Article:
Investors are concerned about what policies Labour party leader Jeremy Corbyn would follow if he becomes Britain's prime minister following a possible snap election
Investors are concerned about what policies Labour party leader Jeremy Corbyn would follow if he becomes Britain's prime minister following a possible snap election AFP / ISABEL INFANTES

Britain faces the prospect of a general election in the near future, with investors concerned not just about a no-deal Brexit -- but also a potential Labour government led by Jeremy Corbyn.

Labour Party leader Corbyn has vowed to redistribute wealth to address inequality and his policies are widely regarded as being unfriendly towards business.

Here is a brief overview of Corbyn's economic strategy:

What are Corbyn's policies?

The Labour leader wants to nationalise Britain's railway, energy, water sectors, as well as its postal operator the Royal Mail.

He will seek to improve employees' rights and lift the national minimum wage to £10 per hour by 2020. That compares with its current level of £8.21 for workers aged 21 and over.

Corbyn would also embark upon a massive infrastructure investment drive to plough billions into key priorities like education, health, social housing and transport.

Labour has meanwhile committed to increase funding for the state-run National Health Service by £30 billion over five years.

Corbyn wants to pay for all these promises with large hikes both in corporation tax -- levied on company profits -- and the top level of income tax on the nation's richest people.

He also wants to transfer 10-percent of shares in every big company to employees, under plans which have drawn sharp criticism from some quarters.

Corbyn has meanwhile expressed doubts over reaching a free trade deal with US President Donald Trump, in sharp contrast with Boris Johnson.

What do markets think?

Many analysts believe that a Corbyn administration could spark an exodus in foreign capital and companies, while taxation and public debt could soar to foot the bill for his spending pledges.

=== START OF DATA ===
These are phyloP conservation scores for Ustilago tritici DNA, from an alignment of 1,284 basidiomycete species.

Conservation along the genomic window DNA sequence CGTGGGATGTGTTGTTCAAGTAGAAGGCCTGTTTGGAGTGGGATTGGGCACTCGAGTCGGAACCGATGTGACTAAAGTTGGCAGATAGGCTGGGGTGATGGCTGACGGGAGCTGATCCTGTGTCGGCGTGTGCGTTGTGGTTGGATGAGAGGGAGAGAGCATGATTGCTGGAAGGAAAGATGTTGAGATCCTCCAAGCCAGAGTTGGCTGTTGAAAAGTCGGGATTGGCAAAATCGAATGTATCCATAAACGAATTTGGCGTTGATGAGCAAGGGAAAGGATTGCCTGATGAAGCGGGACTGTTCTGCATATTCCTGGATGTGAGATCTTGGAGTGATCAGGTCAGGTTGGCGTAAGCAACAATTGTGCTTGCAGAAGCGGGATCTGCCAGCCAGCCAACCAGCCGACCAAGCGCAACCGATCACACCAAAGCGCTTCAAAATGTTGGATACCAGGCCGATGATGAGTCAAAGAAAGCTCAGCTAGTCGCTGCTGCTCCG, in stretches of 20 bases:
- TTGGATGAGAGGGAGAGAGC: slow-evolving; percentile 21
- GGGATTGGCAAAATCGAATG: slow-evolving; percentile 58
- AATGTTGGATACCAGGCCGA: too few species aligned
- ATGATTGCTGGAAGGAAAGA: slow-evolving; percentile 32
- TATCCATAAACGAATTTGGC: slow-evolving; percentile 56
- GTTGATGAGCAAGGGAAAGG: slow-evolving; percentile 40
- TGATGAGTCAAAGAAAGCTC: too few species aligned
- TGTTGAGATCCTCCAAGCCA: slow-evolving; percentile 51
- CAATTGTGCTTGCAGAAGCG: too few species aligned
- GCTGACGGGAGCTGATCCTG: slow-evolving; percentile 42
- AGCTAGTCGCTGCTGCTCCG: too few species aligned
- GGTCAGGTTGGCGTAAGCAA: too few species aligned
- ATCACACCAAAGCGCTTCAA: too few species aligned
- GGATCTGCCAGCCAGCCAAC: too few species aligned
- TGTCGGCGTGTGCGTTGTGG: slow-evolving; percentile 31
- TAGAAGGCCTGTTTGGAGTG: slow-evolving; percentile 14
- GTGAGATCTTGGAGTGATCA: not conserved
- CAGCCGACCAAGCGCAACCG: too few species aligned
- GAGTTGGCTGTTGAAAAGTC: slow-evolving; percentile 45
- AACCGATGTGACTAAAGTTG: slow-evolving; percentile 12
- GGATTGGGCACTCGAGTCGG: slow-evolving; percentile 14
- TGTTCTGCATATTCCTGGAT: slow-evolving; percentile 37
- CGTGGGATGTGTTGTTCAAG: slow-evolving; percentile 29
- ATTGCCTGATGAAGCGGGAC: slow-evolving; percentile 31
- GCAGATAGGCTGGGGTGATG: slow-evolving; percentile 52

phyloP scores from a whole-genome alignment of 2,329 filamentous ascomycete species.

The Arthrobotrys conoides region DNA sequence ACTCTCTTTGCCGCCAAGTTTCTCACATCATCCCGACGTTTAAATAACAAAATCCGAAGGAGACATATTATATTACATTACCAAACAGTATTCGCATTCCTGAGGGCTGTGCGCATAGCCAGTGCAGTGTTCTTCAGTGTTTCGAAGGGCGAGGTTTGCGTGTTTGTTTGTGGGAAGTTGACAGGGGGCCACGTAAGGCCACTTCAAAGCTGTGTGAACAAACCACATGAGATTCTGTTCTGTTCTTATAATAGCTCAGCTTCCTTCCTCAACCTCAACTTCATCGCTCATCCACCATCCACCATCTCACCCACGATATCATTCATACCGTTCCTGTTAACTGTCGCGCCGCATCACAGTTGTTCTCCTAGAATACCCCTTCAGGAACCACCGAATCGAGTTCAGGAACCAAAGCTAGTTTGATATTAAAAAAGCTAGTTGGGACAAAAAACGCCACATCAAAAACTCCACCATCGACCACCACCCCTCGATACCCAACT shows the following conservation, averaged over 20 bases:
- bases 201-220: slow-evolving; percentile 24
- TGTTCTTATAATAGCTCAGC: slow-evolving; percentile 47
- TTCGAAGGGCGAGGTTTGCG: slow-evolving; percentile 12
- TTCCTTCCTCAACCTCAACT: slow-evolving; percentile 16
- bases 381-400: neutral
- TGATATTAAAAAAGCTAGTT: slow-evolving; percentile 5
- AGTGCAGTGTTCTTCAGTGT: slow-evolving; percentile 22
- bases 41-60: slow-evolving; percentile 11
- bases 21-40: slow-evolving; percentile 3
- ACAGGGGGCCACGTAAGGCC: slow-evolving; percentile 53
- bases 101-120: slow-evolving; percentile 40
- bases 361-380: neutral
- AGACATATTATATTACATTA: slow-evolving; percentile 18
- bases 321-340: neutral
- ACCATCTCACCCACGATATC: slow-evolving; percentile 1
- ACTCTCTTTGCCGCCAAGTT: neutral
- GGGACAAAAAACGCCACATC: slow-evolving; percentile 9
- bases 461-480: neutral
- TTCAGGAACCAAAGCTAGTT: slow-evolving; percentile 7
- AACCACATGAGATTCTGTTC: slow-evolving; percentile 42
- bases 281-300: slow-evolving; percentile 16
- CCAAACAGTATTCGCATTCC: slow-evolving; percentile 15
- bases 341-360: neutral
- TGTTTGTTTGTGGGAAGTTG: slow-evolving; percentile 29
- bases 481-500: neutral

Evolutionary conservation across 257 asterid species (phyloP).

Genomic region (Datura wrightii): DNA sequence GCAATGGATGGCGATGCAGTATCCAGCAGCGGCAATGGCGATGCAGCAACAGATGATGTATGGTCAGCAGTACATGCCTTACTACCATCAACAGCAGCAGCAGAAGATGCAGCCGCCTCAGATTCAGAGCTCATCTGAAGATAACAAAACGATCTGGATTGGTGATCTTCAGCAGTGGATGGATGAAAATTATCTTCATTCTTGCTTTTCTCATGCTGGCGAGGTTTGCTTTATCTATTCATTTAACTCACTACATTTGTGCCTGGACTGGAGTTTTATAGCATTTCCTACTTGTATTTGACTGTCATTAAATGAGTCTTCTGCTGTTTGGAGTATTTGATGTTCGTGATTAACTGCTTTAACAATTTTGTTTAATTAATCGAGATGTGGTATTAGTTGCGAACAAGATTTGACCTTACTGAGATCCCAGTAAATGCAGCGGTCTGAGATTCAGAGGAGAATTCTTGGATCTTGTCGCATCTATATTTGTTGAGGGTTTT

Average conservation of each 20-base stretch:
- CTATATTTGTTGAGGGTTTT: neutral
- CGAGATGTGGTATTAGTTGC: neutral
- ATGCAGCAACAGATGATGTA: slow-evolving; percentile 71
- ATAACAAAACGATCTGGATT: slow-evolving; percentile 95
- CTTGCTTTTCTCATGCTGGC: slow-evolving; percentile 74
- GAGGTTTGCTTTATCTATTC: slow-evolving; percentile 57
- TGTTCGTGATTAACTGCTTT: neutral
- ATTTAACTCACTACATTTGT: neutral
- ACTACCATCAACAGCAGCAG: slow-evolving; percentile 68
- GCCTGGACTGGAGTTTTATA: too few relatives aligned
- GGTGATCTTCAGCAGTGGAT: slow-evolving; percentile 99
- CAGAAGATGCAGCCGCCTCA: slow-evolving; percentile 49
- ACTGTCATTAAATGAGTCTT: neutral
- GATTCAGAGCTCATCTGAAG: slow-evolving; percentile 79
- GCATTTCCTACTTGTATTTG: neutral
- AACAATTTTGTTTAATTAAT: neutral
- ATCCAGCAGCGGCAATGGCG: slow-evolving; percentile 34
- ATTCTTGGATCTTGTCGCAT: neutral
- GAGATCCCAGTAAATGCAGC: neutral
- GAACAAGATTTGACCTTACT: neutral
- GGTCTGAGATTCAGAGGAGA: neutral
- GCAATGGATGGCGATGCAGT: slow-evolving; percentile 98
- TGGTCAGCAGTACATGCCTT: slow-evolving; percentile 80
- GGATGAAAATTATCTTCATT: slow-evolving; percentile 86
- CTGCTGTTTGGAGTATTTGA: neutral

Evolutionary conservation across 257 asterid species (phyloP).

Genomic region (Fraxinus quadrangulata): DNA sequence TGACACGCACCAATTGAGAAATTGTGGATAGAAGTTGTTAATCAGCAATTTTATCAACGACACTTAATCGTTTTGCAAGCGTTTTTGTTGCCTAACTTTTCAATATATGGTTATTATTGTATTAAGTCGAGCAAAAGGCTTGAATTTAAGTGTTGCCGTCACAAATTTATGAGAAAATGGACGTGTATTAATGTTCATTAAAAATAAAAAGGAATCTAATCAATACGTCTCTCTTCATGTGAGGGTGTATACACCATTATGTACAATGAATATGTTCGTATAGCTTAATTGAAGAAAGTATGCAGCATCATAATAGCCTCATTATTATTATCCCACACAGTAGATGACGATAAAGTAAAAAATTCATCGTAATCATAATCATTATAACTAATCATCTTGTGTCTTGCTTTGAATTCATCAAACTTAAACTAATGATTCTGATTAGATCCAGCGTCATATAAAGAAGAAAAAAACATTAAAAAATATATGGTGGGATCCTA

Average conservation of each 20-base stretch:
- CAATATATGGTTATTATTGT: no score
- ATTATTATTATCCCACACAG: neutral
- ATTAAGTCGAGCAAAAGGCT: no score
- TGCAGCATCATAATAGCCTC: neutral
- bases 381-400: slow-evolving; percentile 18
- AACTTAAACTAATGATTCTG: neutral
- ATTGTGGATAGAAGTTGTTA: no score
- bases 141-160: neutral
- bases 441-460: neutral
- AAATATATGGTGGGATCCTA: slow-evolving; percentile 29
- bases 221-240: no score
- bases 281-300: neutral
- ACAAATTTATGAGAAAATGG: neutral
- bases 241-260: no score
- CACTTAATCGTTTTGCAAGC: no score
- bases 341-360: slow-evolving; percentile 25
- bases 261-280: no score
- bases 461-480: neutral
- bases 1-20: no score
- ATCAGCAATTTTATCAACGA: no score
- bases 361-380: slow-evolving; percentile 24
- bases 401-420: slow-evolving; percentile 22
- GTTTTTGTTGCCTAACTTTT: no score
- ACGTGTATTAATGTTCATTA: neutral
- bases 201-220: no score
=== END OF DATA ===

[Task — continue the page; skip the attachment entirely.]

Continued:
David Madden, analyst at trading firm CMC Markets, predicted the British pound and stock market could tank in the event of Corbyn winning the keys to 10 Downing Street.

"Should we see a Labour government, I think the pound would have a selloff, the FTSE 250 and 100 as well," he added in reference to London's secondary and primary stocks indices.

"Corbyn is not very pro-business; he's actually very anti-business.

"The fear is that some organisations would withdraw their operations from the country."

Saxobank analyst Steen Jakobsen was more forthright in his assessment.

"He can't pay for it all. It is the illusion of politics and the never-ending promises of spending other people's money," he told AFP.

What about Brexit?

Socialist Corbyn has been a long-time sceptic of the European Union and its free-trade policies but has so far kept his cards close to his chest regarding Brexit.

The Labour Party has endorsed the possibility of a second vote, but its members and leadership appear to be at loggerheads over whether that should include the option to remain in the EU.

But some analysts argue that a no-deal Brexit would have far bigger adverse economic impact than Corbyn as prime minister.

"A no-deal Brexit would be so catastrophic for the economy, it would give such a large hit, it would be much worse than anything Jeremy Corbyn could do," London School of Economics professor John Van Reenen told AFP.

"The EU is the biggest market ever created on planet Earth, so after Brexit, inevitably there will be trade barriers between the UK and the rest of Europe."

David Blunt, economics professor at City, University of London, agreed.

"Right now, UK plc is coming to realise that the threat of a no deal Brexit is more real and damaging than any potential democratic socialist project associated with Corbyn," he noted."